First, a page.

Viewing cable 07VILNIUS828
Title: EU'S LACKLUSTER PROGRESS ON BIOTECH NOT WORRISOME

IdentifierCreatedReleasedClassificationOrigin
07VILNIUS8282007-11-16 16:02:00 2011-08-30 01:44:00 CONFIDENTIAL Embassy Vilnius
VZCZCXRO8500
RR RUEHDBU RUEHFL RUEHKW RUEHLA RUEHROV RUEHSR
DE RUEHVL #0828/01 3201602
ZNY CCCCC ZZH
R 161602Z NOV 07
FM AMEMBASSY VILNIUS
TO RUEHC/SECSTATE WASHDC 1784
INFO RUEHZL/EUROPEAN POLITICAL COLLECTIVE
RUEHWR/AMEMBASSY WARSAW 3685
RUEHBS/USEU BRUSSELS BE
C O N F I D E N T I A L SECTION 01 OF 02 VILNIUS 000828 
 
SIPDIS 
 
SIPDIS 
 
STATE FOR EUR/ERA:SGRAY;EEB/TPP/ABT/BTT:JBOBO; 
USDA/FAS:EJONES; 
PASS TO USTR FOR MCLARKSON 
 
E.O. 12958: DECL: 11/16/2017 
TAGS: EAGR ETRD LH
SUBJECT: EU'S LACKLUSTER PROGRESS ON BIOTECH NOT WORRISOME 
FOR LITHUANIA 
 
REF: SECSTATE 153542 
 
Classified By: CDA DLeader for reasons 1.4 (b) and (d) 
 
¶1.  (C) Begin summary.  In separate meetings on November 13 
and 14 we met with Environment, Foreign Affairs, and 
Agriculture Ministry officials to deliver reftel demarche. 
Our GOL interlocutors support the introduction of biotech in 
some cases.  However, they all cited negative public opinion 
as preventing the launch of biotech in Lithuania.  In 
addition, all felt that any sanctions that might result from 
EU reluctance to introduce biotech crops would not directly 
impact Lithuania.  End summary. 
 
Attitudes Toward Biotech 
------------------------ 
 
¶2.  (C) Darius Lygis, the head of the Genetically Modified 
Organisms Division within the Ministry of Environment, 
claimed that from a scientific standpoint there is support 
for the introduction of biotech in Lithuania, and cited 
Lithuania's pharmaceutical biotech companies, Sicor and 
Fermentas, as proof of Lithuanian prowess and interest in the 
biotech domain.  However, Lygis said it is politically 
impossible to introduce biotech crops in Lithuania.  He laid 
the blame for the situation on Lithuanian Greens, who are not 
numerous but effectively use the media to create public 
support for their arguments.  (Note:  We are highly skeptical 
about Lygis's assessment of the Greens' effectiveness.  They 
have no political party, no elected officials, and claim a 
membership of "some 500 members" throughout Lithuania.) 
 
¶3.  (C) Albinas Zananavicius, Director of the MFA's Foreign 
Trade Policy Office (Assistant Secretary-equivalent), said 
that the MFA's position is that the GOL always has and should 
respect WTO rules.  However, he acknowledged that the 
Ministry of Agriculture and Ministry of Environment make 
decisions regarding biotech without input from his office. 
Zananavicius was unfamiliar with the recent announcement by 
French President Sarkozy and the Italian proposal calling for 
a moratorium on biotech product authorizations (reftel). 
 
¶4.  (C) Laimonas Ciakas, Director of the Ministry of 
Agriculture's EU Affairs and International Relations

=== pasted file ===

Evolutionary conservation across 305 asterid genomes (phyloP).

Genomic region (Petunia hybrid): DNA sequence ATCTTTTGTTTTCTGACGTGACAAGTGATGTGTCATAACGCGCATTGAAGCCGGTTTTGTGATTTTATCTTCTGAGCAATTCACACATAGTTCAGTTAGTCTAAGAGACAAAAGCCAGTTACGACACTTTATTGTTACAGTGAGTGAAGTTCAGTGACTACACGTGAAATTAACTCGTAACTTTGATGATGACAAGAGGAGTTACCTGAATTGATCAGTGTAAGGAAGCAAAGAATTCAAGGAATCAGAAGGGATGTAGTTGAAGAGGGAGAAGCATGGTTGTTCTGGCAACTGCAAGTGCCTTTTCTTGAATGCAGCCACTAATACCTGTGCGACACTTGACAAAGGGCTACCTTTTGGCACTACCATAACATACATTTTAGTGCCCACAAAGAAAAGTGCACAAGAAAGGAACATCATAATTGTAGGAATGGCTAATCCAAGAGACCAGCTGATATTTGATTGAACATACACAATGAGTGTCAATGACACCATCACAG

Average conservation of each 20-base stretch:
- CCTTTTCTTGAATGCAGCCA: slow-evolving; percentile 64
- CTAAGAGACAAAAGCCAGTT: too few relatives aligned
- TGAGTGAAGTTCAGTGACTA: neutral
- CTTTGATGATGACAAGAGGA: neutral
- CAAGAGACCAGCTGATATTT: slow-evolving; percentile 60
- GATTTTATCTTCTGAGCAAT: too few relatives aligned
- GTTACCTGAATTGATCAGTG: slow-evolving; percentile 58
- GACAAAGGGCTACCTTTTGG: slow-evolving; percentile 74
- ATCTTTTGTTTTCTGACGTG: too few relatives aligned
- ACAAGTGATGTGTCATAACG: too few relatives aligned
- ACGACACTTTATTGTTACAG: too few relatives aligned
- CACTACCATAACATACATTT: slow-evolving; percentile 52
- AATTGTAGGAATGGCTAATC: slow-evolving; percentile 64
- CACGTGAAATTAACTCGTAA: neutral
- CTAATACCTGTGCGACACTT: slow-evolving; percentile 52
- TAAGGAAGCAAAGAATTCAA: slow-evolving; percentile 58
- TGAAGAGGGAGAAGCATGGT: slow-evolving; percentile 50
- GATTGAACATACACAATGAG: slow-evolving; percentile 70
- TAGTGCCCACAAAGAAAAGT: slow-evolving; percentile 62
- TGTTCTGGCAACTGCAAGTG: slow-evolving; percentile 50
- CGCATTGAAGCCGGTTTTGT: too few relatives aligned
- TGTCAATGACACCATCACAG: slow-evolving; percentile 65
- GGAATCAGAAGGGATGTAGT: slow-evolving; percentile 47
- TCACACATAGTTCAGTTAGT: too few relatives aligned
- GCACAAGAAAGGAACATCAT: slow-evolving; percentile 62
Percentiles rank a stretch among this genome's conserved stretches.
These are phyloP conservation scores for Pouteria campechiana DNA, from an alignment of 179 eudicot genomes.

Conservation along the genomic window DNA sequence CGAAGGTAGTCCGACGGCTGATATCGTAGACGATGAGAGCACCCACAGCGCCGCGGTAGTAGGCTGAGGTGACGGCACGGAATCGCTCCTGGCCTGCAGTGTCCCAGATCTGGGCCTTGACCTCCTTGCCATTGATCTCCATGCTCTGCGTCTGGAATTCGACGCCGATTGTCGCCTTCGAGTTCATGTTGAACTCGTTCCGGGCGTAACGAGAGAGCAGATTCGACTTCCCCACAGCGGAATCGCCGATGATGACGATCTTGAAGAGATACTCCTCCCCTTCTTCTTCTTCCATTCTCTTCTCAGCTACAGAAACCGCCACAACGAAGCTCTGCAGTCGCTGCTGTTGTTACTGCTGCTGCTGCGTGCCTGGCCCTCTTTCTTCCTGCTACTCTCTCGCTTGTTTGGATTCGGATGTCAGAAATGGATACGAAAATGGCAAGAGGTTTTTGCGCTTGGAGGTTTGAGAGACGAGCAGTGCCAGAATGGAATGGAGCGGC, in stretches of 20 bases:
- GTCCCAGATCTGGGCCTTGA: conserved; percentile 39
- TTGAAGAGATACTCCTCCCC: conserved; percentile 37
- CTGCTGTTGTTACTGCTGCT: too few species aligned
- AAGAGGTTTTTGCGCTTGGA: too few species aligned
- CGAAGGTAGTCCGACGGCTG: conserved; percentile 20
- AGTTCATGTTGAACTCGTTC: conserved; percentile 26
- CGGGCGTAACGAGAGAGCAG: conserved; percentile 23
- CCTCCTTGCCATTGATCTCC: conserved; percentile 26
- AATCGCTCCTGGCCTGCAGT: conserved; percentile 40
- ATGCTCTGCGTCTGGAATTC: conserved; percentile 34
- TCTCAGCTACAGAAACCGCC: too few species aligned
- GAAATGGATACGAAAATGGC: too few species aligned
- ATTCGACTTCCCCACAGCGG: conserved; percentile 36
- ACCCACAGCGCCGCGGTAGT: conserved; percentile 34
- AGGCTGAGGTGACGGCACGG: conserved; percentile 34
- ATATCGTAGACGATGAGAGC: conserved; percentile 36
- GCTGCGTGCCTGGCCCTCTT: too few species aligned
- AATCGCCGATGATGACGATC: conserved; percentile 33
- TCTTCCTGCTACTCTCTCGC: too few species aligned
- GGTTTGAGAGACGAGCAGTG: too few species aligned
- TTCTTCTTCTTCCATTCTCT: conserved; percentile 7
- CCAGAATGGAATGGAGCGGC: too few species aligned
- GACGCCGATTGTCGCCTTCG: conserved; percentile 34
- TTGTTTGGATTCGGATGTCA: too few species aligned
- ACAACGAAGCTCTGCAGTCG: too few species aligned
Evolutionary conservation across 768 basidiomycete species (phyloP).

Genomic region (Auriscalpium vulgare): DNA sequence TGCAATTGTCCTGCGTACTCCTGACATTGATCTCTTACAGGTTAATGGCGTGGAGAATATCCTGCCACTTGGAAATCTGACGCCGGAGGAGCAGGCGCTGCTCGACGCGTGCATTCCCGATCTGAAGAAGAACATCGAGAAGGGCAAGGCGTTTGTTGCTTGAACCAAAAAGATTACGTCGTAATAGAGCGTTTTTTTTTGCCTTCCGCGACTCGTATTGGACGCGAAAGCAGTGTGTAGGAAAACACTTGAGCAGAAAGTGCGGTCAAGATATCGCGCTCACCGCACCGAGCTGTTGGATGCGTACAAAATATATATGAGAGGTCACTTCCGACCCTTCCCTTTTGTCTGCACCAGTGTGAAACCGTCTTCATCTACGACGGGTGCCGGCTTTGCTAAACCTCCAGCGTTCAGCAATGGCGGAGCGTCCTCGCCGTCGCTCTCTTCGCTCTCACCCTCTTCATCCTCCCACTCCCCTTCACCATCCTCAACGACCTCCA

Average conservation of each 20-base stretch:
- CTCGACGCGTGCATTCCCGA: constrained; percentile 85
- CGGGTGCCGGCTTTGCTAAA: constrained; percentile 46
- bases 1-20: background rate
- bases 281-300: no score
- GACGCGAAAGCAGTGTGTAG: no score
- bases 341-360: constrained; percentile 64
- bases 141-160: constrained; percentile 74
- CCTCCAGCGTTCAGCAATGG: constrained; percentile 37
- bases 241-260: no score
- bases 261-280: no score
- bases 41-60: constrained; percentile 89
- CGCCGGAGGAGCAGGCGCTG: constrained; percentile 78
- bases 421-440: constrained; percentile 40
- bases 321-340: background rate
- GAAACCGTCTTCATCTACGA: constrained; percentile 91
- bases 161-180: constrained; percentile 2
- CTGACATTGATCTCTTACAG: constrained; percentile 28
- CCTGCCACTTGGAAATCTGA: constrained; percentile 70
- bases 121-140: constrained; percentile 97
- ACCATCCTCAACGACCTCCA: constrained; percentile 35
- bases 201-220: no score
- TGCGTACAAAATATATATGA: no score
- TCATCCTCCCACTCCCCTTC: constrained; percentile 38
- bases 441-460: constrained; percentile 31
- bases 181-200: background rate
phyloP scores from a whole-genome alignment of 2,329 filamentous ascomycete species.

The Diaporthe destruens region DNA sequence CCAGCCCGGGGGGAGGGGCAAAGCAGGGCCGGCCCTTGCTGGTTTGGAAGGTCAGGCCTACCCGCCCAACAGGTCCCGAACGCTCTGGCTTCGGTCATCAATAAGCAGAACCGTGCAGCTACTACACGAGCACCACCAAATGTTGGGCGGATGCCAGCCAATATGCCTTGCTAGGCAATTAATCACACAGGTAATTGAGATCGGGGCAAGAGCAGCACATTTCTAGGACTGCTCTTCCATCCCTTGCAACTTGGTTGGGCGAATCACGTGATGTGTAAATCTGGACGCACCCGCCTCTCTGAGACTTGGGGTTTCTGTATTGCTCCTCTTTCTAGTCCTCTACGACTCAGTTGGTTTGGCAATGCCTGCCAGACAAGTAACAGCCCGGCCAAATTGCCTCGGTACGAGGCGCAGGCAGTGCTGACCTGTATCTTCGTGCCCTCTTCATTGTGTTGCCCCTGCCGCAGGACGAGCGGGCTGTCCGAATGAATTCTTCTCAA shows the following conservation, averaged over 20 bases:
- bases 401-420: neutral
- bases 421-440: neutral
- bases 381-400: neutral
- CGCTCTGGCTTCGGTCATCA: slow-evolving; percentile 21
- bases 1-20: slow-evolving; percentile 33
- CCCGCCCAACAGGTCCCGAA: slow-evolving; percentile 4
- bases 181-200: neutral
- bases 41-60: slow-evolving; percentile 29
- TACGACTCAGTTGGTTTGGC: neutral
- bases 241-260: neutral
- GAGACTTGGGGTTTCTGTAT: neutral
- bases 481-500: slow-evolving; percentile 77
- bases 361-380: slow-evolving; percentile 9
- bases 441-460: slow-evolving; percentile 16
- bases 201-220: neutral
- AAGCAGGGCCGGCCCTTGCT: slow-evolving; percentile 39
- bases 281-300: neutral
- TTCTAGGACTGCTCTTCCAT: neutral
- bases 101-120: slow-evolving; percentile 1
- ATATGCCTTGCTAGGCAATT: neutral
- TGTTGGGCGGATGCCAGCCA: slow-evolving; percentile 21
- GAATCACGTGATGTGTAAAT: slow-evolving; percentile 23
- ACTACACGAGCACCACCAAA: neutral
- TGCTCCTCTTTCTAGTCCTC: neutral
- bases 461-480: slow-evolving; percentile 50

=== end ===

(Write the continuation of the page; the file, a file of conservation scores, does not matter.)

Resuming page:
Department, told us that the GOL position is still very 
cautious regarding biotech.  Ciakas reiterated points he has 
made in previous meetings with us regarding biotech:  the GOL 
wants to see data on the predicted effects of multiple 
generations consuming these products, buffer zones would be 
difficult to establish in Lithuania's small farm environment, 
and the citizens of Lithuania are against such products.  He 
emphasized, though, that products that contain biotech are 
already in Lithuanian markets and if the EU ruled a product 
was approved Lithuania would have to comply. 
 
What if there are retaliatory actions? 
-------------------------------------- 
 
¶5.  (C) Lygis said the GOL is aware retaliatory actions are 
possible if the EU does not permit the marketing and planting 
of biotech crops.  He agreed this would be a negative 
development.  Lygis stated that if the EU were to pass a 
directive permitting the planting and marketing of biotech 
crops, the GOL would follow it without objection. 
Zananavicius echoed Lygis's comment that the GOL is aware of 
the possibility of sanctions.  However, he added as an 
"off-the-record" observation, that any country such as 
Lithuania, where 80 percent of the population would oppose 
such a decision from an international body, can withstand any 
sanctions. 
 
¶6.  (C) If the EU is sanctioned due to the events described 
in reftel, Lygis postulated that the GOL would have no 
reaction.  He argued that the sanctions would be at the EU 
level and not against the GOL.  Zananavicius's comments 
paralleled those of Lygis, as he said that sanctions usually 
target countries that are sources of problems, i.e., not 
Lithuania.  Ciakas also believed that sanctions would apply 
at the EU level and would be unlikely to affect Lithuania 
directly. 
 
COMMENT 
------- 
 
¶7.  (C) We have heard the argument before that Lithuania 
cannot support cultivation and marketing of biotech crops 
 
VILNIUS 00000828  002 OF 002 
 
 
because of public opposition.  However we find the degree to 
which GOL officials can dissociate their Member State from 
the actions of the EU (and the penalties it may face) to be 
truly remarkable.  We will continue to remind the GOL that it 
has a vote in EU affairs equal to those of other Member 
States, and that it can influence Brussels if it chooses to. 
 
LEADER